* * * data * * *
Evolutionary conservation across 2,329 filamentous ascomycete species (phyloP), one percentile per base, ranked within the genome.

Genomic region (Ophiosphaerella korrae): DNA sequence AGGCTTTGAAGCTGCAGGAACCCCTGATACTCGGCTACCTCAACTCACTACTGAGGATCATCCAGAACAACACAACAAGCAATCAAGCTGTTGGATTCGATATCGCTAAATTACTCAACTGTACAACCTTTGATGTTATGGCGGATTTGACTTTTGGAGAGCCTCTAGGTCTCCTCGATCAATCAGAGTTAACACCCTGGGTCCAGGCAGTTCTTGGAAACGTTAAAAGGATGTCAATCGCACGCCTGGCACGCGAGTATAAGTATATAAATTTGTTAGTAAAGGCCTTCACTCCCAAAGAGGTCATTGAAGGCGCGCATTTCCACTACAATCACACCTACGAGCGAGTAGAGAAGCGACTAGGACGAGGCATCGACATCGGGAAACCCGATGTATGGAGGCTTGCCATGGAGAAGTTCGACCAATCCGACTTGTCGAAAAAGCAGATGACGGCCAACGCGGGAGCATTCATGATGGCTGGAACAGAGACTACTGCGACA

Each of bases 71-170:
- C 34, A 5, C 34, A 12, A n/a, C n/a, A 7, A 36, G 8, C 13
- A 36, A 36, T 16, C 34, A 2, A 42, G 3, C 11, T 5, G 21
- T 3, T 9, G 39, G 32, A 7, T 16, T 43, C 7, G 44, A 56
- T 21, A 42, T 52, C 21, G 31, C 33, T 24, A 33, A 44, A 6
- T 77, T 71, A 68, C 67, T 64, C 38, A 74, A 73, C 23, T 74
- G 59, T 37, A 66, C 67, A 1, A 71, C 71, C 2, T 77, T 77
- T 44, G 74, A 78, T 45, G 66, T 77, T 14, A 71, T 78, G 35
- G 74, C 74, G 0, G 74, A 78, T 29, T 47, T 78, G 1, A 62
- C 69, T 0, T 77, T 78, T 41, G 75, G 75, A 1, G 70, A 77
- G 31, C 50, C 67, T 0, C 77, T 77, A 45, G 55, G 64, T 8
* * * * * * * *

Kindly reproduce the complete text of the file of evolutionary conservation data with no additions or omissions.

Evolutionary conservation across 2,329 filamentous ascomycete species (phyloP), one percentile per base, ranked within the genome.

Genomic region (Ophiosphaerella korrae): DNA sequence AGGCTTTGAAGCTGCAGGAACCCCTGATACTCGGCTACCTCAACTCACTACTGAGGATCATCCAGAACAACACAACAAGCAATCAAGCTGTTGGATTCGATATCGCTAAATTACTCAACTGTACAACCTTTGATGTTATGGCGGATTTGACTTTTGGAGAGCCTCTAGGTCTCCTCGATCAATCAGAGTTAACACCCTGGGTCCAGGCAGTTCTTGGAAACGTTAAAAGGATGTCAATCGCACGCCTGGCACGCGAGTATAAGTATATAAATTTGTTAGTAAAGGCCTTCACTCCCAAAGAGGTCATTGAAGGCGCGCATTTCCACTACAATCACACCTACGAGCGAGTAGAGAAGCGACTAGGACGAGGCATCGACATCGGGAAACCCGATGTATGGAGGCTTGCCATGGAGAAGTTCGACCAATCCGACTTGTCGAAAAAGCAGATGACGGCCAACGCGGGAGCATTCATGATGGCTGGAACAGAGACTACTGCGACA

Each of bases 71-170:
- C 34, A 5, C 34, A 12, A n/a, C n/a, A 7, A 36, G 8, C 13
- A 36, A 36, T 16, C 34, A 2, A 42, G 3, C 11, T 5, G 21
- T 3, T 9, G 39, G 32, A 7, T 16, T 43, C 7, G 44, A 56
- T 21, A 42, T 52, C 21, G 31, C 33, T 24, A 33, A 44, A 6
- T 77, T 71, A 68, C 67, T 64, C 38, A 74, A 73, C 23, T 74
- G 59, T 37, A 66, C 67, A 1, A 71, C 71, C 2, T 77, T 77
- T 44, G 74, A 78, T 45, G 66, T 77, T 14, A 71, T 78, G 35
- G 74, C 74, G 0, G 74, A 78, T 29, T 47, T 78, G 1, A 62
- C 69, T 0, T 77, T 78, T 41, G 75, G 75, A 1, G 70, A 77
- G 31, C 50, C 67, T 0, C 77, T 77, A 45, G 55, G 64, T 8